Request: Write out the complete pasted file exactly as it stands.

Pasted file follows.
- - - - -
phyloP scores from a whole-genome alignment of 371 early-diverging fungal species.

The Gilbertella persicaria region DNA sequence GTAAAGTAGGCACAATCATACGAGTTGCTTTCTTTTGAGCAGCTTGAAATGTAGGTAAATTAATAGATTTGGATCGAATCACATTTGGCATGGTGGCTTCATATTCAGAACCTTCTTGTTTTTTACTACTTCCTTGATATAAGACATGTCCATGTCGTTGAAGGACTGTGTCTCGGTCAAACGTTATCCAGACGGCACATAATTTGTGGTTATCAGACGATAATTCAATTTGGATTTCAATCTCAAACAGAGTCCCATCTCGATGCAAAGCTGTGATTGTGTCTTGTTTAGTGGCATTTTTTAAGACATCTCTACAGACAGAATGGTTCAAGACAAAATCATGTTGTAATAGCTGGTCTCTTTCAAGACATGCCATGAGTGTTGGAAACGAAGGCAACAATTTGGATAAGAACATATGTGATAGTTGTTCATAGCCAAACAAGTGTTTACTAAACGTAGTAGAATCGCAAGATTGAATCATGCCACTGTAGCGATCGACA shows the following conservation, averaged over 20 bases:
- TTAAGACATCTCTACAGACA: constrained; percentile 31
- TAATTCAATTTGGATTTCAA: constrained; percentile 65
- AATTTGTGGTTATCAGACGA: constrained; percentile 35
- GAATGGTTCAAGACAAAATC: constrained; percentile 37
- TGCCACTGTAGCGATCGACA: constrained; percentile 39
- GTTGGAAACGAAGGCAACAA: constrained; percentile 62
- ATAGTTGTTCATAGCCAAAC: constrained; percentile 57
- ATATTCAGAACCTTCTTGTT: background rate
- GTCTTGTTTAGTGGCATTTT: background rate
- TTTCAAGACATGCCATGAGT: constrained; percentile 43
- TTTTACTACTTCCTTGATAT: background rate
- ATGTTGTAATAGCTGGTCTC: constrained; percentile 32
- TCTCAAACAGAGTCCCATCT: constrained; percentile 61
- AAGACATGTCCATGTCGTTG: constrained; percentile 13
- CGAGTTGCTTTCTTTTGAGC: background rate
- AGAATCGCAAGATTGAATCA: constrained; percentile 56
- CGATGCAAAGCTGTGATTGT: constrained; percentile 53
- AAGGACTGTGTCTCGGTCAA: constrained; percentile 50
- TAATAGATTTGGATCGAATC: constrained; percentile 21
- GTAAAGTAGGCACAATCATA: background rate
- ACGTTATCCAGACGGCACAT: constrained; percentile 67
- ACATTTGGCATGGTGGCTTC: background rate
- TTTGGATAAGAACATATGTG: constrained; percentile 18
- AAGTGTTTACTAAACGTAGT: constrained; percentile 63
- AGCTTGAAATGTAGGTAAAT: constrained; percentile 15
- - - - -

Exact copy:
phyloP scores from a whole-genome alignment of 371 early-diverging fungal species.

The Gilbertella persicaria region DNA sequence GTAAAGTAGGCACAATCATACGAGTTGCTTTCTTTTGAGCAGCTTGAAATGTAGGTAAATTAATAGATTTGGATCGAATCACATTTGGCATGGTGGCTTCATATTCAGAACCTTCTTGTTTTTTACTACTTCCTTGATATAAGACATGTCCATGTCGTTGAAGGACTGTGTCTCGGTCAAACGTTATCCAGACGGCACATAATTTGTGGTTATCAGACGATAATTCAATTTGGATTTCAATCTCAAACAGAGTCCCATCTCGATGCAAAGCTGTGATTGTGTCTTGTTTAGTGGCATTTTTTAAGACATCTCTACAGACAGAATGGTTCAAGACAAAATCATGTTGTAATAGCTGGTCTCTTTCAAGACATGCCATGAGTGTTGGAAACGAAGGCAACAATTTGGATAAGAACATATGTGATAGTTGTTCATAGCCAAACAAGTGTTTACTAAACGTAGTAGAATCGCAAGATTGAATCATGCCACTGTAGCGATCGACA shows the following conservation, averaged over 20 bases:
- TTAAGACATCTCTACAGACA: constrained; percentile 31
- TAATTCAATTTGGATTTCAA: constrained; percentile 65
- AATTTGTGGTTATCAGACGA: constrained; percentile 35
- GAATGGTTCAAGACAAAATC: constrained; percentile 37
- TGCCACTGTAGCGATCGACA: constrained; percentile 39
- GTTGGAAACGAAGGCAACAA: constrained; percentile 62
- ATAGTTGTTCATAGCCAAAC: constrained; percentile 57
- ATATTCAGAACCTTCTTGTT: background rate
- GTCTTGTTTAGTGGCATTTT: background rate
- TTTCAAGACATGCCATGAGT: constrained; percentile 43
- TTTTACTACTTCCTTGATAT: background rate
- ATGTTGTAATAGCTGGTCTC: constrained; percentile 32
- TCTCAAACAGAGTCCCATCT: constrained; percentile 61
- AAGACATGTCCATGTCGTTG: constrained; percentile 13
- CGAGTTGCTTTCTTTTGAGC: background rate
- AGAATCGCAAGATTGAATCA: constrained; percentile 56
- CGATGCAAAGCTGTGATTGT: constrained; percentile 53
- AAGGACTGTGTCTCGGTCAA: constrained; percentile 50
- TAATAGATTTGGATCGAATC: constrained; percentile 21
- GTAAAGTAGGCACAATCATA: background rate
- ACGTTATCCAGACGGCACAT: constrained; percentile 67
- ACATTTGGCATGGTGGCTTC: background rate
- TTTGGATAAGAACATATGTG: constrained; percentile 18
- AAGTGTTTACTAAACGTAGT: constrained; percentile 63
- AGCTTGAAATGTAGGTAAAT: constrained; percentile 15